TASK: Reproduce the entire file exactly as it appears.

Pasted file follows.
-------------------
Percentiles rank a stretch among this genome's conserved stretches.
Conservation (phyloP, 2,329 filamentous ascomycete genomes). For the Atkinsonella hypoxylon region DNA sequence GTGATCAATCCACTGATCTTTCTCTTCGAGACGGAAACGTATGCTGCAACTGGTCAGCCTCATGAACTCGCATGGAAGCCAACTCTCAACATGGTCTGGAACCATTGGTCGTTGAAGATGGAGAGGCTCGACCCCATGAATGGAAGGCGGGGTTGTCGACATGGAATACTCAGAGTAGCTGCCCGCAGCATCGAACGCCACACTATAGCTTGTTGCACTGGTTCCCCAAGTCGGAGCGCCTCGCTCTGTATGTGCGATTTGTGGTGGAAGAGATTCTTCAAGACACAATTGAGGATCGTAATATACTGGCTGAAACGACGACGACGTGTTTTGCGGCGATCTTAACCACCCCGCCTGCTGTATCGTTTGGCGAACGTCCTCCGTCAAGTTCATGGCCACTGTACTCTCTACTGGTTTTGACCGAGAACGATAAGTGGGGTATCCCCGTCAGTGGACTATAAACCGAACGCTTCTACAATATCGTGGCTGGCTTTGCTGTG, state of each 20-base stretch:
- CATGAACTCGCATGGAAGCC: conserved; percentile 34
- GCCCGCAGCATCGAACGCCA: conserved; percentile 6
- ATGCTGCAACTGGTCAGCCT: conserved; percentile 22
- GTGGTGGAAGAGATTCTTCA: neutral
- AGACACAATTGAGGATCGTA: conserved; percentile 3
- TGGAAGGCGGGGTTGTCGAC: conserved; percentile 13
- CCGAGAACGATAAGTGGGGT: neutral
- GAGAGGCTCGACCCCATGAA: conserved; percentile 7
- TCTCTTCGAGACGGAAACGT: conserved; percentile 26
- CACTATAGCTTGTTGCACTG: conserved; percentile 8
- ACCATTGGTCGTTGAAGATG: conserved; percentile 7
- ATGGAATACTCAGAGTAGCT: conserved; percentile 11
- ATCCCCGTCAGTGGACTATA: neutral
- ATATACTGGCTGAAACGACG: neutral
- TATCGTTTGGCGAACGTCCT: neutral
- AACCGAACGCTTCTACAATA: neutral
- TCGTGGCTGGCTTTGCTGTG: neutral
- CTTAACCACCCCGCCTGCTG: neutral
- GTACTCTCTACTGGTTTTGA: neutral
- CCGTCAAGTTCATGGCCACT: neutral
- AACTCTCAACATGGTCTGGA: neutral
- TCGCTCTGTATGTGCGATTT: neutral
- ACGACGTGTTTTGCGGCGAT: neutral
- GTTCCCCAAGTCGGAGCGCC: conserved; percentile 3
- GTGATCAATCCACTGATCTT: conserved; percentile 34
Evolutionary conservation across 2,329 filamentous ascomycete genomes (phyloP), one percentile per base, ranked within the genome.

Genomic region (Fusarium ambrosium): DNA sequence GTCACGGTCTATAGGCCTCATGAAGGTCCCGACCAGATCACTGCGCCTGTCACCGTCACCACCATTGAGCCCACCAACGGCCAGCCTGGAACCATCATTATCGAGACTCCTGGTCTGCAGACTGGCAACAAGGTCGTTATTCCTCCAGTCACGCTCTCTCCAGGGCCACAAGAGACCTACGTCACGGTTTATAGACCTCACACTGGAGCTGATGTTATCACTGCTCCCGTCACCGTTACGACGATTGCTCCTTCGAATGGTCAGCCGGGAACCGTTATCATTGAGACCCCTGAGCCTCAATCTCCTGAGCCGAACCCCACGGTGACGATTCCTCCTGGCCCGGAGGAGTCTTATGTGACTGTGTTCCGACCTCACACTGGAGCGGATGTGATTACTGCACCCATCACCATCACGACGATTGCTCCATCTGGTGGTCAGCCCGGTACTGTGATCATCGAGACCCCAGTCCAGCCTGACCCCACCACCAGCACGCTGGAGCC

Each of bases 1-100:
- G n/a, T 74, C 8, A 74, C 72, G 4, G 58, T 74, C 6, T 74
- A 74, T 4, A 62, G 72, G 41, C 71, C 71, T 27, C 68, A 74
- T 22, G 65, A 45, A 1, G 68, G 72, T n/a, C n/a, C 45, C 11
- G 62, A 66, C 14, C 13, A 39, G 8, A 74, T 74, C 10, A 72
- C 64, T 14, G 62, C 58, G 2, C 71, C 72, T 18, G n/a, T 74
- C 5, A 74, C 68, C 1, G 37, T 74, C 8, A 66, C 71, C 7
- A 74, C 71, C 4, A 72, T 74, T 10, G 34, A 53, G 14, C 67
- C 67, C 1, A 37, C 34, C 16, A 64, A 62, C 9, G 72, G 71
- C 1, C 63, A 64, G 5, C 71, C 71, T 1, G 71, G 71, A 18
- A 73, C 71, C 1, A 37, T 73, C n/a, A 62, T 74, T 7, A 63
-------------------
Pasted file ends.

Percentiles rank a stretch among this genome's conserved stretches.
Conservation (phyloP, 2,329 filamentous ascomycete genomes). For the Atkinsonella hypoxylon region DNA sequence GTGATCAATCCACTGATCTTTCTCTTCGAGACGGAAACGTATGCTGCAACTGGTCAGCCTCATGAACTCGCATGGAAGCCAACTCTCAACATGGTCTGGAACCATTGGTCGTTGAAGATGGAGAGGCTCGACCCCATGAATGGAAGGCGGGGTTGTCGACATGGAATACTCAGAGTAGCTGCCCGCAGCATCGAACGCCACACTATAGCTTGTTGCACTGGTTCCCCAAGTCGGAGCGCCTCGCTCTGTATGTGCGATTTGTGGTGGAAGAGATTCTTCAAGACACAATTGAGGATCGTAATATACTGGCTGAAACGACGACGACGTGTTTTGCGGCGATCTTAACCACCCCGCCTGCTGTATCGTTTGGCGAACGTCCTCCGTCAAGTTCATGGCCACTGTACTCTCTACTGGTTTTGACCGAGAACGATAAGTGGGGTATCCCCGTCAGTGGACTATAAACCGAACGCTTCTACAATATCGTGGCTGGCTTTGCTGTG, state of each 20-base stretch:
- CATGAACTCGCATGGAAGCC: conserved; percentile 34
- GCCCGCAGCATCGAACGCCA: conserved; percentile 6
- ATGCTGCAACTGGTCAGCCT: conserved; percentile 22
- GTGGTGGAAGAGATTCTTCA: neutral
- AGACACAATTGAGGATCGTA: conserved; percentile 3
- TGGAAGGCGGGGTTGTCGAC: conserved; percentile 13
- CCGAGAACGATAAGTGGGGT: neutral
- GAGAGGCTCGACCCCATGAA: conserved; percentile 7
- TCTCTTCGAGACGGAAACGT: conserved; percentile 26
- CACTATAGCTTGTTGCACTG: conserved; percentile 8
- ACCATTGGTCGTTGAAGATG: conserved; percentile 7
- ATGGAATACTCAGAGTAGCT: conserved; percentile 11
- ATCCCCGTCAGTGGACTATA: neutral
- ATATACTGGCTGAAACGACG: neutral
- TATCGTTTGGCGAACGTCCT: neutral
- AACCGAACGCTTCTACAATA: neutral
- TCGTGGCTGGCTTTGCTGTG: neutral
- CTTAACCACCCCGCCTGCTG: neutral
- GTACTCTCTACTGGTTTTGA: neutral
- CCGTCAAGTTCATGGCCACT: neutral
- AACTCTCAACATGGTCTGGA: neutral
- TCGCTCTGTATGTGCGATTT: neutral
- ACGACGTGTTTTGCGGCGAT: neutral
- GTTCCCCAAGTCGGAGCGCC: conserved; percentile 3
- GTGATCAATCCACTGATCTT: conserved; percentile 34
Evolutionary conservation across 2,329 filamentous ascomycete genomes (phyloP), one percentile per base, ranked within the genome.

Genomic region (Fusarium ambrosium): DNA sequence GTCACGGTCTATAGGCCTCATGAAGGTCCCGACCAGATCACTGCGCCTGTCACCGTCACCACCATTGAGCCCACCAACGGCCAGCCTGGAACCATCATTATCGAGACTCCTGGTCTGCAGACTGGCAACAAGGTCGTTATTCCTCCAGTCACGCTCTCTCCAGGGCCACAAGAGACCTACGTCACGGTTTATAGACCTCACACTGGAGCTGATGTTATCACTGCTCCCGTCACCGTTACGACGATTGCTCCTTCGAATGGTCAGCCGGGAACCGTTATCATTGAGACCCCTGAGCCTCAATCTCCTGAGCCGAACCCCACGGTGACGATTCCTCCTGGCCCGGAGGAGTCTTATGTGACTGTGTTCCGACCTCACACTGGAGCGGATGTGATTACTGCACCCATCACCATCACGACGATTGCTCCATCTGGTGGTCAGCCCGGTACTGTGATCATCGAGACCCCAGTCCAGCCTGACCCCACCACCAGCACGCTGGAGCC

Each of bases 1-100:
- G n/a, T 74, C 8, A 74, C 72, G 4, G 58, T 74, C 6, T 74
- A 74, T 4, A 62, G 72, G 41, C 71, C 71, T 27, C 68, A 74
- T 22, G 65, A 45, A 1, G 68, G 72, T n/a, C n/a, C 45, C 11
- G 62, A 66, C 14, C 13, A 39, G 8, A 74, T 74, C 10, A 72
- C 64, T 14, G 62, C 58, G 2, C 71, C 72, T 18, G n/a, T 74
- C 5, A 74, C 68, C 1, G 37, T 74, C 8, A 66, C 71, C 7
- A 74, C 71, C 4, A 72, T 74, T 10, G 34, A 53, G 14, C 67
- C 67, C 1, A 37, C 34, C 16, A 64, A 62, C 9, G 72, G 71
- C 1, C 63, A 64, G 5, C 71, C 71, T 1, G 71, G 71, A 18
- A 73, C 71, C 1, A 37, T 73, C n/a, A 62, T 74, T 7, A 63